The first Coen Bros. movie and - in some quarters - still held as their finest picture. I watched it again this weekend, for the first time in many years. With the benefit of retrospect, it's easy to see what would become Coen preoccupations: low angles, noir-ish mood, characters who act rather than talk - but act stupid, then pay the price for their stupidity.
In many ways, this is the Coen's closest homage to the stories of James M. Cain. True, their later The Man Who Wasn't There is undoubtedly more authentic to the traditions of both hardboiled literature and Film Noir. But in terms of story, Blood Simple examines similar themes of morality as found in Cain's The Postman Always Rings Twice or Double Indemnity - doomed lovers who make dubious decisions, inevitably questioning their motives toward each other.
Frances McDormand shines in a very early role but the real star of the show is M. Emmet Walsh, playing a seedy private eye. Walsh is always good value* but he's probably never been better than he is here, playing an odious, duplicitous man who gets under your skin seconds into his initial scene.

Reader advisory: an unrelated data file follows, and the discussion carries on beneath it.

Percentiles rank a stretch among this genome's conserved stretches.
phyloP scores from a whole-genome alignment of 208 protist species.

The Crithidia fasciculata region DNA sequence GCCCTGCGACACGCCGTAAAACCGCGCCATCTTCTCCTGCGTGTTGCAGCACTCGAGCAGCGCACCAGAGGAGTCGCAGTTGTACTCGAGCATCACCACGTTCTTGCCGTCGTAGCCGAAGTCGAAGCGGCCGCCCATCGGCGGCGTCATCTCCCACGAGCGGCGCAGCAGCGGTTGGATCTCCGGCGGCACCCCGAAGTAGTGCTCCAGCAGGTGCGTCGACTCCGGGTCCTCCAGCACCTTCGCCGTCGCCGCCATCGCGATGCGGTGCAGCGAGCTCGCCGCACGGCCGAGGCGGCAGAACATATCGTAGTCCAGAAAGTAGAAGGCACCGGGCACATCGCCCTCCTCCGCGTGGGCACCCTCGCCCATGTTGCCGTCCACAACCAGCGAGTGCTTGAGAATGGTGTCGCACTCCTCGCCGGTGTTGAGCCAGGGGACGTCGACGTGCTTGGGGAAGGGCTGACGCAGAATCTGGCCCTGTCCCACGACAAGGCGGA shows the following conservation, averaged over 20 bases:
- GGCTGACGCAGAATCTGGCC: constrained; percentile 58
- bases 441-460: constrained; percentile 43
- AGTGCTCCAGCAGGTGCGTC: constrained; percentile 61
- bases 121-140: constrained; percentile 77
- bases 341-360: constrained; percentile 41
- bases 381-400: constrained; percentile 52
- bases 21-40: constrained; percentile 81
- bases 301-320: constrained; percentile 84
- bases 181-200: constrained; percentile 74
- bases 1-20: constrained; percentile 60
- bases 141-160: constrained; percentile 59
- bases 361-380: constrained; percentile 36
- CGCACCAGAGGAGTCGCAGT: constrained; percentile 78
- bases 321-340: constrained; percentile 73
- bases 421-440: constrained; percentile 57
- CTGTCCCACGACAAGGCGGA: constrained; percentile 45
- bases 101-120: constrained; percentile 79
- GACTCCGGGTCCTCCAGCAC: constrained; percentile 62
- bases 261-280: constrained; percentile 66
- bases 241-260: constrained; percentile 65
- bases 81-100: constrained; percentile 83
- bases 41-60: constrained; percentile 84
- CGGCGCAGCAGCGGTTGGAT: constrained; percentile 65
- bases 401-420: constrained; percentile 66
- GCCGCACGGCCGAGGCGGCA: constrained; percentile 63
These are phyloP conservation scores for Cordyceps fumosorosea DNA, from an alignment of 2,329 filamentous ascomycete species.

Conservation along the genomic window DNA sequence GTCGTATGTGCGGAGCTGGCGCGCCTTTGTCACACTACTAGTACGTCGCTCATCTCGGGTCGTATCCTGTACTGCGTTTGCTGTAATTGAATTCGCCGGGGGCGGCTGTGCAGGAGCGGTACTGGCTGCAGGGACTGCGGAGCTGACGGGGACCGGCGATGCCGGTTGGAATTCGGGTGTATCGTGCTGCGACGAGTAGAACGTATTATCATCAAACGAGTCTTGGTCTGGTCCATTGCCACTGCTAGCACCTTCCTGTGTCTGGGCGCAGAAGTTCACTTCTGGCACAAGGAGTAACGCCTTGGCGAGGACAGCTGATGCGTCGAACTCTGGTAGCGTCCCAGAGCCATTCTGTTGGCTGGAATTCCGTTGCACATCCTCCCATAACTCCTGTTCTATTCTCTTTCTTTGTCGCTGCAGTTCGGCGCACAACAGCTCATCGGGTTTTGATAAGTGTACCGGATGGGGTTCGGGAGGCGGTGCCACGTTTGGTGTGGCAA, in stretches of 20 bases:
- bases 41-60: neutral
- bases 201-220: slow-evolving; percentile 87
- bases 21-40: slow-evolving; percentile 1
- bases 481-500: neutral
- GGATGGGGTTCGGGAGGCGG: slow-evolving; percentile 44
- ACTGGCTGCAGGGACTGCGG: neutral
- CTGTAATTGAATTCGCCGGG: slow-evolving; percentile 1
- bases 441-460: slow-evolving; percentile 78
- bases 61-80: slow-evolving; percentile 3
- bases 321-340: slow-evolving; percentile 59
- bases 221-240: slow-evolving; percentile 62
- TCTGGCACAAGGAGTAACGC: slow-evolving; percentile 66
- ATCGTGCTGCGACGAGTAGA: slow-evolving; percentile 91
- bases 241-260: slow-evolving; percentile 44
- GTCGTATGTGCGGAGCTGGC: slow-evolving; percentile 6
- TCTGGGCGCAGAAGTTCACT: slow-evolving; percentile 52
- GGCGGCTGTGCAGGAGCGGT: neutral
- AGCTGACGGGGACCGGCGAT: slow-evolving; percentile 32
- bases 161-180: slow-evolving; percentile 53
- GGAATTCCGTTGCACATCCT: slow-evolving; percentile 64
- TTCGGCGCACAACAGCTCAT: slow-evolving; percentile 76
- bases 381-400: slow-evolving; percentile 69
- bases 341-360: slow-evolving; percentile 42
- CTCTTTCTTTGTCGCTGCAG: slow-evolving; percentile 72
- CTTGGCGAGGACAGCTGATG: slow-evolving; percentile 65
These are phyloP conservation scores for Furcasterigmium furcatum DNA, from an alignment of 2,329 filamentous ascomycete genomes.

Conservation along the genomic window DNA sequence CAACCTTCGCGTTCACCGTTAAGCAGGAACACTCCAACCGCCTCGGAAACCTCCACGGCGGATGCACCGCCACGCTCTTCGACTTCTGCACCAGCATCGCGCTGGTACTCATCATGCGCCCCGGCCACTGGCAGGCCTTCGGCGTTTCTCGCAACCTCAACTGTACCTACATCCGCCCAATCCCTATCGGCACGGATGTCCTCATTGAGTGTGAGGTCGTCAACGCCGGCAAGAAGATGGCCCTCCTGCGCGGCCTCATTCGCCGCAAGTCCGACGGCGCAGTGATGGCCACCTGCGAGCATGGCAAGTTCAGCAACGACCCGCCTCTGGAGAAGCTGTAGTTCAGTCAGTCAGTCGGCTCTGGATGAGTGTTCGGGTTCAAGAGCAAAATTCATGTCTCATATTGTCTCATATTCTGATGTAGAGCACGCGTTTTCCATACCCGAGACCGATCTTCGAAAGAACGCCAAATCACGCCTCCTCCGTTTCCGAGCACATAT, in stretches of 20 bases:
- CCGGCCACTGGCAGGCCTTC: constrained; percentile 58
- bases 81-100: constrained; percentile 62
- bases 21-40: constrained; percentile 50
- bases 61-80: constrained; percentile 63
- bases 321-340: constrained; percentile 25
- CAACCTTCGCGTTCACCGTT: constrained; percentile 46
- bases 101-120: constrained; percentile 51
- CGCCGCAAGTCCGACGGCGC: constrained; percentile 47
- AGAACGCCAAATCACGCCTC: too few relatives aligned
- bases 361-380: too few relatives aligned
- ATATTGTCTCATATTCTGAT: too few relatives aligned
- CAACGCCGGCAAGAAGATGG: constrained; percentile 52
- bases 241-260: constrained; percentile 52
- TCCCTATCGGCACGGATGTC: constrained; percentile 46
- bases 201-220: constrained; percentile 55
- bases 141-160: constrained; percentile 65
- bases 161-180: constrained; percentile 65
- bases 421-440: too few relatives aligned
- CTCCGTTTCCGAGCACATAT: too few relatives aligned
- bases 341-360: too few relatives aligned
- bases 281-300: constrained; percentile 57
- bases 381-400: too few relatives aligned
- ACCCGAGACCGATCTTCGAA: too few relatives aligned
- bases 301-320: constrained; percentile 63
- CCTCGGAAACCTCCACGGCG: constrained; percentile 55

M. Emmet Walsh
Less compelling is John Gets as Ray - he's saddled with a frustrating inability to articulate what's on his mind, although that's a blame more for the script than for Gets' performance. The inarticulation of characters (and the price they pay for it) forms an important aspect to hardboiled fiction; perhaps it translates better on page than it does to screen.
Still, it's a taught, compelling thriller, with plenty to admire, not least the pitch-black humour the Coens would go on to be celebrated for.
That's a hand pinned to the window frame - and those are bulletholes poking through from the next room. You'll have to see the movie to find out what that's all about if you don't know.
* Movie Lore: Critic Roger Ebert coined a movie edict called 'The Stanton-Walsh Rule', which decrees that any movie starring Walsh or fellow character actor Harry Dean Stanton must have merit.